Since the action is the integral of the Lagrangian over time, and the electron wants to follow the path that minimizes its action over time, it will want to spend lots of time near its starting gate of D = 0 in the vacuum chamber where L = -U. Once released, the electron will reluctantly begin to slowly fall straight downward with a very small initial velocity so that it spends lots of time in the region where L is nearly -U. As the electron slowly falls in the Earth’s gravitational field, it will pick up additional speed and kinetic energy as it slowly turns some of its original potential energy into motion. As it does so, L continuously gets larger as T gets bigger and U gets smaller. So in order to minimize its action, the electron will have to move faster and faster through this region of increasing L so that it spends less and less time in regions where L is continuously getting larger and larger. Thus in classical mechanics, we see the electron start out with an initial velocity of zero and see its velocity slowly increase with an acceleration of g = 9.8 m/sec2, and after one meter the electron will have attained a velocity of 4.427 m/sec. In classical mechanics we can accurately predict the exact path that the electron follows and its exact velocity “v” and distance traveled “d” at all times, and that is certainly something easily calculated in a computer simulation:

d = ½ g t2
v2 = 2 g d

where g = 9.8 m/sec2

And indeed if we were to drop a golf ball in a vacuum chamber at the Earth’s surface, it would indeed follow a single path that minimizes its action to a very remarkable degree. But unfortunately, electrons are not observed to behave in this way. Instead, an electron behaves in a strange quantum mechanical manner because of its innate wavelike behavior that explores all possible paths, so we are stuck with computing the results of an infinite number of Feynman diagrams just for this single little electron, and that’s not a very efficient way to run a computer simulation!

So a simulated universe, like the Software Universe, must necessarily take some simplifying shortcuts at least at the quantum level. For example, in Quantum Software and SoftwareChemistry I showed how each character in a line of code in the Software Universe can be thought of as an atom, and each variable as an organic molecule:

discountedTotalCost = (totalHours * ratePerHour) - costOfNormalOffset;

Each character in a line of code can be in one of 256 quantum ASCII states defined by 8 quantized bits, with each bit in one of two quantum states “1” or “0”, which can also be characterized as ↑ or ↓ and can be thought of as 8 electrons in 8 electron shells, with each electron in a spin-up ↑ or spin-down ↓ state:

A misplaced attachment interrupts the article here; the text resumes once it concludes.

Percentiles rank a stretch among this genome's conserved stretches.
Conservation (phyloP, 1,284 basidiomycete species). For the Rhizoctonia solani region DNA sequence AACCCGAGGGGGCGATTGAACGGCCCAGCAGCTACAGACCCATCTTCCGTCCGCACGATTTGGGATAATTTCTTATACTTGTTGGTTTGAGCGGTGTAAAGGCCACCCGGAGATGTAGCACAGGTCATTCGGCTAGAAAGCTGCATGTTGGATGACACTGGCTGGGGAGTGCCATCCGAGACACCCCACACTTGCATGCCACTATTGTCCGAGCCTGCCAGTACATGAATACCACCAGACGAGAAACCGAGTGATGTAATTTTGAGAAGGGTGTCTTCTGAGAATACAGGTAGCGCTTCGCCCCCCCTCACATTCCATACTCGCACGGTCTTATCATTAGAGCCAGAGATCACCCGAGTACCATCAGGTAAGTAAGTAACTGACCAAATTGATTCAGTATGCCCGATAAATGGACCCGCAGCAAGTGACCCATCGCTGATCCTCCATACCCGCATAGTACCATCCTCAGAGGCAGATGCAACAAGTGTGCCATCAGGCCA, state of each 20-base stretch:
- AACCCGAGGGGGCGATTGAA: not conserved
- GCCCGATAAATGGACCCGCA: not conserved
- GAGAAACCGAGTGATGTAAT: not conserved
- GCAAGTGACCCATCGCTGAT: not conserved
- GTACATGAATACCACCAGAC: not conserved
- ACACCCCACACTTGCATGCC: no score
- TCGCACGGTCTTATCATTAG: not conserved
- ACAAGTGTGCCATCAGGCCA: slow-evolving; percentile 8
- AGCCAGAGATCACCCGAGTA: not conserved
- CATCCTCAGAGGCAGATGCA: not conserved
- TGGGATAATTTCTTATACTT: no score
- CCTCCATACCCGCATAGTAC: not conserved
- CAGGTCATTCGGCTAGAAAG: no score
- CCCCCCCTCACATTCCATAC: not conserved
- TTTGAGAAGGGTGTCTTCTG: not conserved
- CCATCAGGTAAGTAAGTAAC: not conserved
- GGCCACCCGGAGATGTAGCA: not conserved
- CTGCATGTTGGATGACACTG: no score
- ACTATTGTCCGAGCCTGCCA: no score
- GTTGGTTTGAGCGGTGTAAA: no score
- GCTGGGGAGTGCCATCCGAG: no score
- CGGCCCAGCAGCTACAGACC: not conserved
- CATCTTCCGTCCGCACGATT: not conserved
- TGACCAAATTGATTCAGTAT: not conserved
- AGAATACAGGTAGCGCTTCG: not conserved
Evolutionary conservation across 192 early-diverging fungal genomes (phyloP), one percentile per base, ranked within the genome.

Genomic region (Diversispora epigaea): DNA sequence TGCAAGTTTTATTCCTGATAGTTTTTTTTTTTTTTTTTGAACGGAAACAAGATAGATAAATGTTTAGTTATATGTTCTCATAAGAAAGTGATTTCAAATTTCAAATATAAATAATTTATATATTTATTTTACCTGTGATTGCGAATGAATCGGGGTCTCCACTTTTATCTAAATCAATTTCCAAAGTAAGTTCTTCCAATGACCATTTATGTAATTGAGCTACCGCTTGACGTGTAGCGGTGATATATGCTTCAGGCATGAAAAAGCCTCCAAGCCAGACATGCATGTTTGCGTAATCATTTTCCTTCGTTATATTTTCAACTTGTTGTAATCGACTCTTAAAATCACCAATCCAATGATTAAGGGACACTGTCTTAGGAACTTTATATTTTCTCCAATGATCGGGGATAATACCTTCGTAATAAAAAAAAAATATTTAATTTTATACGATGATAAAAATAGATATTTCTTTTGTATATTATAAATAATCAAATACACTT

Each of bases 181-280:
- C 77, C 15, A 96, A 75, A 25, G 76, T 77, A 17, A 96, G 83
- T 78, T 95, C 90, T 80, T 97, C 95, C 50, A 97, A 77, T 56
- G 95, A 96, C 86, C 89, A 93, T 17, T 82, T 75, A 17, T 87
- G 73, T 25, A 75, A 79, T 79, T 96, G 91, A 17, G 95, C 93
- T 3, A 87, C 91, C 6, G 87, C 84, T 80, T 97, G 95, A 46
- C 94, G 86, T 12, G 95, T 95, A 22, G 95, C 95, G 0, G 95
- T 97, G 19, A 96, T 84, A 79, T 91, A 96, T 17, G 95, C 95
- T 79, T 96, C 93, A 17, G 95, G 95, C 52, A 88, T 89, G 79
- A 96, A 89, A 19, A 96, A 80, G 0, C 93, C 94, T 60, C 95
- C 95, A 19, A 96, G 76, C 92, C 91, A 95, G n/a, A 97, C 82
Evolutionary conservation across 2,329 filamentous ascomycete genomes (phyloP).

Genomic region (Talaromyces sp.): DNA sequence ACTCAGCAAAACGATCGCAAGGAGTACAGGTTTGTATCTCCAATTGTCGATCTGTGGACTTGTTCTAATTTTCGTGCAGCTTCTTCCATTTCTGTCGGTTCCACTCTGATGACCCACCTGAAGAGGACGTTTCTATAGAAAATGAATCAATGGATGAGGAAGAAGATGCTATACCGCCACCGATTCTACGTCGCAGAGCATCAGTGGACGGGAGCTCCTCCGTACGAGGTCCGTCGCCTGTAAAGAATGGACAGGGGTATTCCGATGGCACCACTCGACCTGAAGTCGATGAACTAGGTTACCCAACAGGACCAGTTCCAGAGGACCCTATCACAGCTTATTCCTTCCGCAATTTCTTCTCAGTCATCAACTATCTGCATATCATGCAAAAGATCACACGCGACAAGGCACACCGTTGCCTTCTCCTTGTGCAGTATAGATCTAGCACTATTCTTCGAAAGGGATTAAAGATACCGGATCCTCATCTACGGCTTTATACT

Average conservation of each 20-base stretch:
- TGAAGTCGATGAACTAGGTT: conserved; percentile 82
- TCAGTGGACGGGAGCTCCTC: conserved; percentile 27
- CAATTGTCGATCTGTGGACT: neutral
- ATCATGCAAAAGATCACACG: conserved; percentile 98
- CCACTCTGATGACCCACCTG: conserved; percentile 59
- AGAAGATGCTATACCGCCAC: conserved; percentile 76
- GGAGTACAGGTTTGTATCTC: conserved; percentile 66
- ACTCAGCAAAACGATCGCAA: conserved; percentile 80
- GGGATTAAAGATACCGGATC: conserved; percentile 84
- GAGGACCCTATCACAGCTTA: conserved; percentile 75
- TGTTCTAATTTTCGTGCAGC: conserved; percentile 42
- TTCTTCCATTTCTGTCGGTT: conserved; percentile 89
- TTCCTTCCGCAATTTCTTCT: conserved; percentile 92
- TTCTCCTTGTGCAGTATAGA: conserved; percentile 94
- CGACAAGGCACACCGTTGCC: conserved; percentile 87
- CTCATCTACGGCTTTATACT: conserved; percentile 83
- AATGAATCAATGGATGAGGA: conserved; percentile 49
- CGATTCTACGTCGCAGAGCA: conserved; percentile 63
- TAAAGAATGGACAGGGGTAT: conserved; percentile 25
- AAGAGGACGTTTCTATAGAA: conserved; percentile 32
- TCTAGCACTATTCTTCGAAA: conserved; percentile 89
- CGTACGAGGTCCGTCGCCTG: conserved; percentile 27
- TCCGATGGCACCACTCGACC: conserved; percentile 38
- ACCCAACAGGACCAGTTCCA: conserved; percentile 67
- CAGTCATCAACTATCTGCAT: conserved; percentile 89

C = 01000011 = ↓ ↑ ↓ ↓ ↓ ↓ ↑ ↑
H = 01001000 = ↓ ↑ ↓ ↓ ↑ ↓ ↓ ↓
N = 01001110 = ↓ ↑ ↓ ↓ ↑ ↑ ↑ ↓
O = 01001111 = ↓ ↑ ↓ ↓ ↑ ↑ ↑ ↑

Figure 1 – The electron configuration of a carbon atom is similar to the ASCII code for the letter C in the source code of a program (click to enlarge)

We may then think of each character in the above line of code as an atom in an organic molecule. Thus, each variable in the line of code becomes an organic molecule in a chemical reaction with the other variables or organic molecules in the line of code and ultimately produces a macroscopic software effect. The 8 quantized bits for each character are the equivalent of the spins of 8 electrons in 8 electron shells that may be either in a spin-up ↑ or spin-down ↓ state. And the chemical characteristics of each simulated atom are determined by the arrangements of the spin-up ↑ or spin-down ↓ state of the electrons in the character. The atoms in each variable come together to form an organic molecule, in which the spins of all the associated characters form molecular orbitals for the variable, giving the variable its ultimate softwarechemical characteristics. Notice that although the above simulation may be useful to IT professionals because it paves the way towards pursuing a biological approach to software through organic softwarechemistry as I depicted in SoftwareBiology, it really is just a very crude approximation of the quantum field theory of quantum electrodynamics – QED, and is not representative of the complexity of what we find in our Universe.

In The Book of Universes, Barrow also points out that simulated universes are liable to crash, and when they do so, leave behind baffled simulated scientists to ponder why the laws of their universe suddenly failed or dramatically changed. So if you should find yourself in a universe that is 13.7 billion years old and that seems to have run in a very stable and reproducible manner for that entire time, you can probably be assured that you are living in a “real” universe and not in a computer simulation. Now some might argue that, given enough technology, intelligent beings somewhere in the multiverse should certainly be able to create computer simulations of a universe that are both stable and well-behaved over cosmological periods of time. But that would be a violation of the three laws of software mayhem that I presented in The Fundamental Problem of Software:

The Three Laws of Software Mayhem

1. The second law of thermodynamics tends to introduce small bugs into software that are never detected through testing.

2. Because software is inherently nonlinear these small bugs cause general havoc when they reach production.

3. But even software that is absolutely bug-free can reach a critical tipping point and cross over from linear to nonlinear behavior, with disastrous and unpredictable results, as the load on software is increased.